“The trainers couldn’t do anything for me, of course, so I just went back out there and played,” said Bauer. “But I kept my mouth closed for the rest of the game. It was sort of hard to breathe.”
Since Bauer had missed freshman orientation while at camp, she had to attend the assemblies during the first two days of high school, which of course included “make-up picture day” for her school I.D.
“I was bawling on the way home,” said Bauer. “I was just thinking of high school and being forever known as the girl with the chipped tooth. Luckily, we are good friends with our dentist and fortunately he let us come in that night to get it fixed. I didn’t even shower. We went straight there. Picture day was saved!”
Despite that momentary breakdown, the Newport Beach, Calif., product is known to keep things very much under control for U.S. U-17 head coach Albertin Montoya’s side. In fact, she is the only player to have played every minute of each of the USA’s international matches this year.
“When I get on the field, I don’t like to over-think things,” said Bauer. “You have to have confidence in yourself and get over mistakes quickly. You can’t dwell on it or it will happen again. You just have to focus and stay in the moment. How do we handle the situation we are in defensively right now? How do we handle defending a set play right now? If you can stay in that moment it helps you stay focused and that helps you stay consistent.”
While midfielder Morgan Andrews is the captain of the U-17s, and usually wears the armband during the game, Bauer is a co-captain and an important leader for the team.
“I can see the field and I need to get us in the best shape, keep us calm and always be communicating,” said Bauer. “I have trust in my teammates and they have trust in me and my voice, so I do my best to organize and always be there for them to help us defend as a team so there won’t be any breakdowns. Communicating is so important on the field. Saying something at the right point in the game could be the difference between going to a World Cup and not going.”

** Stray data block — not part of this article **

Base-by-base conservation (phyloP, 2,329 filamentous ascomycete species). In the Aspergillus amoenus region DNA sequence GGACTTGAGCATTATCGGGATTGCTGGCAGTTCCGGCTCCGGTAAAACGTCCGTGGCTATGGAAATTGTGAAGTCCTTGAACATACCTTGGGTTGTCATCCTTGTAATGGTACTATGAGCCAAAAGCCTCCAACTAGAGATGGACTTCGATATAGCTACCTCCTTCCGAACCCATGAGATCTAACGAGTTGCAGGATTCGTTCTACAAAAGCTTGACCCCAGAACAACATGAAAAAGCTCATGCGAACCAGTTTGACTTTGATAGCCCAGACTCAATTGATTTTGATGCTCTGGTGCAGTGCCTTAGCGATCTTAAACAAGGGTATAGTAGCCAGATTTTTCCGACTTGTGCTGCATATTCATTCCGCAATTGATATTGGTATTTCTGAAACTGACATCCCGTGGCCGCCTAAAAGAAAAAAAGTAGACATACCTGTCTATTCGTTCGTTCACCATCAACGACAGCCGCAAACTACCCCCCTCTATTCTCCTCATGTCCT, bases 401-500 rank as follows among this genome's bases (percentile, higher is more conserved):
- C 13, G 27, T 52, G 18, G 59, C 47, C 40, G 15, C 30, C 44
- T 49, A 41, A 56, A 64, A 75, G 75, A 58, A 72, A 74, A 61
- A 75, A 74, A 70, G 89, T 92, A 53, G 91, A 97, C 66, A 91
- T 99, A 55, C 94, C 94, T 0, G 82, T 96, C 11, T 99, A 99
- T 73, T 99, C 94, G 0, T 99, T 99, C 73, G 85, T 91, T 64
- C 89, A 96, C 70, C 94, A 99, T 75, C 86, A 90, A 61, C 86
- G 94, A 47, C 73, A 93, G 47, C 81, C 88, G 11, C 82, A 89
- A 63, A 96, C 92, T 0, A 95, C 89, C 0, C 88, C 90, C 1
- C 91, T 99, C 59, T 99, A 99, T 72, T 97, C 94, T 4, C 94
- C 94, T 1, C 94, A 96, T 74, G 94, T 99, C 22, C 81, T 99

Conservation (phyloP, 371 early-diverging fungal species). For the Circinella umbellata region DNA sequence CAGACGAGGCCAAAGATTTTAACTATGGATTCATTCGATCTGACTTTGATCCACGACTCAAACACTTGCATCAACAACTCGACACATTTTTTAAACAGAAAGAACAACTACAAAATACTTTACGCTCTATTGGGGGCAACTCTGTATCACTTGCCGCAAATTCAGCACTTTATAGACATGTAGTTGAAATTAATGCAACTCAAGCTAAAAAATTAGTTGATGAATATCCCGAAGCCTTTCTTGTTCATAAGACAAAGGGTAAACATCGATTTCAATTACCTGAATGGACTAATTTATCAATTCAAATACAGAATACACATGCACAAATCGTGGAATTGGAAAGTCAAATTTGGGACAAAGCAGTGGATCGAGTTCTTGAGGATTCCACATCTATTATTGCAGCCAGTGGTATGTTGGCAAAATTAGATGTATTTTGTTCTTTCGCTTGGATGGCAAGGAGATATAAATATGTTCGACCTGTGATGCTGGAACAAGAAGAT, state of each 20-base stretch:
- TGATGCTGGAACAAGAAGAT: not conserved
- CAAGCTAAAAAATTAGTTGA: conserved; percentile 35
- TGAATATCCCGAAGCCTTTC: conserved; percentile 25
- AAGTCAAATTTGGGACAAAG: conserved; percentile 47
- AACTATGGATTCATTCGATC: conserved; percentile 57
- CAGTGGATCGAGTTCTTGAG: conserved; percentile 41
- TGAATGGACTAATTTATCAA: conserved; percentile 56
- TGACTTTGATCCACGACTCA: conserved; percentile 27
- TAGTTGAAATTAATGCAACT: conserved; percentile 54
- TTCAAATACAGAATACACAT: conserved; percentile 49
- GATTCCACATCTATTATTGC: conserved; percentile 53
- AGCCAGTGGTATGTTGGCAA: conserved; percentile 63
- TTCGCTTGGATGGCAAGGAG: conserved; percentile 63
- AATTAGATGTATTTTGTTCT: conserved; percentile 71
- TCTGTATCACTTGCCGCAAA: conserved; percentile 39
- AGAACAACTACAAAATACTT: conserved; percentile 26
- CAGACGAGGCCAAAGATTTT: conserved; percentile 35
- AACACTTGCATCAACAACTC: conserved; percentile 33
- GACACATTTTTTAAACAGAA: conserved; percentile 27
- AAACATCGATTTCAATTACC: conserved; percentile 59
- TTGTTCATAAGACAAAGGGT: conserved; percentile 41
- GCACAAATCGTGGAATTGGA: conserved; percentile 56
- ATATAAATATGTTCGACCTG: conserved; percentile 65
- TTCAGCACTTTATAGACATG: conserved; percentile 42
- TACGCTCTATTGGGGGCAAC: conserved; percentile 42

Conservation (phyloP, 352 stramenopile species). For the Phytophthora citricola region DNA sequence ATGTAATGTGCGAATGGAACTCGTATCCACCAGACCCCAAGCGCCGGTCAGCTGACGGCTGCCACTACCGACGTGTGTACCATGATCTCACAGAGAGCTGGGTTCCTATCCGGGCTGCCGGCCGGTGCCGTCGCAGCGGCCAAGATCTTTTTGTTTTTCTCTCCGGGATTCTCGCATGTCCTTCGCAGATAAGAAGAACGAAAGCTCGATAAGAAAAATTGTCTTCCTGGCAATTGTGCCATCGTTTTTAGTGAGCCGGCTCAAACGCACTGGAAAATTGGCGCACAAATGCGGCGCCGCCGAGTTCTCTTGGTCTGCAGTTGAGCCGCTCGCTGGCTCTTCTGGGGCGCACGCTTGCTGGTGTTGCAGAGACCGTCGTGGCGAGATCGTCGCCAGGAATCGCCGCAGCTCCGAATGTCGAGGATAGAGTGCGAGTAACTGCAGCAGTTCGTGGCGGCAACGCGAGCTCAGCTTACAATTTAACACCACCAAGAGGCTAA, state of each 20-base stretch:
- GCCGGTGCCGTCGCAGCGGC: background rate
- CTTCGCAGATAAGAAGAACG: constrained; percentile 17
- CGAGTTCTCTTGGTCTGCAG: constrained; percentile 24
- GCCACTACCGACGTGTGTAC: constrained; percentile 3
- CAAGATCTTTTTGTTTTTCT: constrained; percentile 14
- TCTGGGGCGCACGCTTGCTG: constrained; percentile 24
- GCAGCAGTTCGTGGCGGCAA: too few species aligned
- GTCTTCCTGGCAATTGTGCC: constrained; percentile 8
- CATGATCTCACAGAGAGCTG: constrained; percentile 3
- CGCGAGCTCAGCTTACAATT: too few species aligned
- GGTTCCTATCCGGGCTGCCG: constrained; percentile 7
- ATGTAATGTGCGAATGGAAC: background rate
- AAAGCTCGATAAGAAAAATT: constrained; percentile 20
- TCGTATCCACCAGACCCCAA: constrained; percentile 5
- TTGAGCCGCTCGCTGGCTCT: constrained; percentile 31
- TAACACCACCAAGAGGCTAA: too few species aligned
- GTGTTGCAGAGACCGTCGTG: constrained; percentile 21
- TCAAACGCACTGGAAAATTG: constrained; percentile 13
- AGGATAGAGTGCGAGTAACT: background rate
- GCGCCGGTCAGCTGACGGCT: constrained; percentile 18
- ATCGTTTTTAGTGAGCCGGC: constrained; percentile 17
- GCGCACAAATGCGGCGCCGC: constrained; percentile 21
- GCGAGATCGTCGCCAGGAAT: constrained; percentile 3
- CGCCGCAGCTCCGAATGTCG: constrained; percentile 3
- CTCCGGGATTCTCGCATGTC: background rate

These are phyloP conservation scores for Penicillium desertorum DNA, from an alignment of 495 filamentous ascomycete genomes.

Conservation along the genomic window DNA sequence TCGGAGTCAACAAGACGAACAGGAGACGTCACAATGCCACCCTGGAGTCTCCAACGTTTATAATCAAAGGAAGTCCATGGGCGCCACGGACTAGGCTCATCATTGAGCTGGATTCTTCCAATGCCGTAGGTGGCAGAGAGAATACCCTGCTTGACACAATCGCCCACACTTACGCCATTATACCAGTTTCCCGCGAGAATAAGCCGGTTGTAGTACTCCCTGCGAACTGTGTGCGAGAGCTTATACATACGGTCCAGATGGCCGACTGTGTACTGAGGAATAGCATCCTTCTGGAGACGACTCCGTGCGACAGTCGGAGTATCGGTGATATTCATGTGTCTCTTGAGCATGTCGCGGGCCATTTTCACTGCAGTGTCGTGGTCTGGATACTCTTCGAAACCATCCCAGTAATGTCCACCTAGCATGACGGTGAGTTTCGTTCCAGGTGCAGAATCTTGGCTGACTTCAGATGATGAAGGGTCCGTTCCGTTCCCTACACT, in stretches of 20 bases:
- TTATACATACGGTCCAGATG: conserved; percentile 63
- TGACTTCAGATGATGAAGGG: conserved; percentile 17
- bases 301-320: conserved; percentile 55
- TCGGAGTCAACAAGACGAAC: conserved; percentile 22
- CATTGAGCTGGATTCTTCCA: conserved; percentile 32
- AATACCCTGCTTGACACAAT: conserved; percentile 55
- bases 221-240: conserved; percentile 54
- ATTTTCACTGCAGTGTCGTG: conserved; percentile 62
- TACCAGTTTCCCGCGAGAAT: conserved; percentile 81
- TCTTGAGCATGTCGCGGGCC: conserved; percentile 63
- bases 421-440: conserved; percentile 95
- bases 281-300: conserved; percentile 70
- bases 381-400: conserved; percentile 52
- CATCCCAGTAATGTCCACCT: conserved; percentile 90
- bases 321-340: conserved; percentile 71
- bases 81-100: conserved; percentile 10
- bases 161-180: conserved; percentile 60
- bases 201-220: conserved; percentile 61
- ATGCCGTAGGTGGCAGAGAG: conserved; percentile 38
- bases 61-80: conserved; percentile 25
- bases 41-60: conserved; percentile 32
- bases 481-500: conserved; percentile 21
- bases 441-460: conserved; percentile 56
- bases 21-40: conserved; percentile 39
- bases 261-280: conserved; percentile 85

Another one of her nicknames from her youth soccer days seems to fit the now 17-year-old Bauer a bit better. Her club coach with Slammers FC, Ziad Khoury, used to call her “The General.”
“My dad always used to joke with me that I should ‘lead, follow or get out of the way.’ I remember thinking, ‘well, I don’t want to follow, and I certainly don’t want to get out of the way, so I’m going to be a leader.’”
The Stanford-bound Bauer has certainly followed that path. She is looked up to by the rest of the squad and counted on by the coaching staff.
“She brings consistency to this team and she’s very valuable for us,” said Montoya. “We know what we are going to get out of Maddie every single game and that’s extremely important for someone who plays her position. She’s even-tempered, which is exactly what you want to see out of the center back, but at the same time she’s got a good bite to her. She never backs down from a challenge and is one of the first ones to put in that hard hit in order to start off a game and set that tone. I think she’s one of the best center backs in the country and I think she’s going to have a great tournament.”
“I just always want to stay focused, humble and hard-working,” said Bauer. “It means so much for me to be a part of this team and to be able to go on this journey with these girls. I’ve heard some of the full national team players talk about how they’ve made some of their best friends for life on the youth national teams. I can already tell that the girls I’m surrounded by will be some of my best friends forever, and like the full team, I hope we can make this journey a winning one.”
Now, does that sound like a Mad Dog?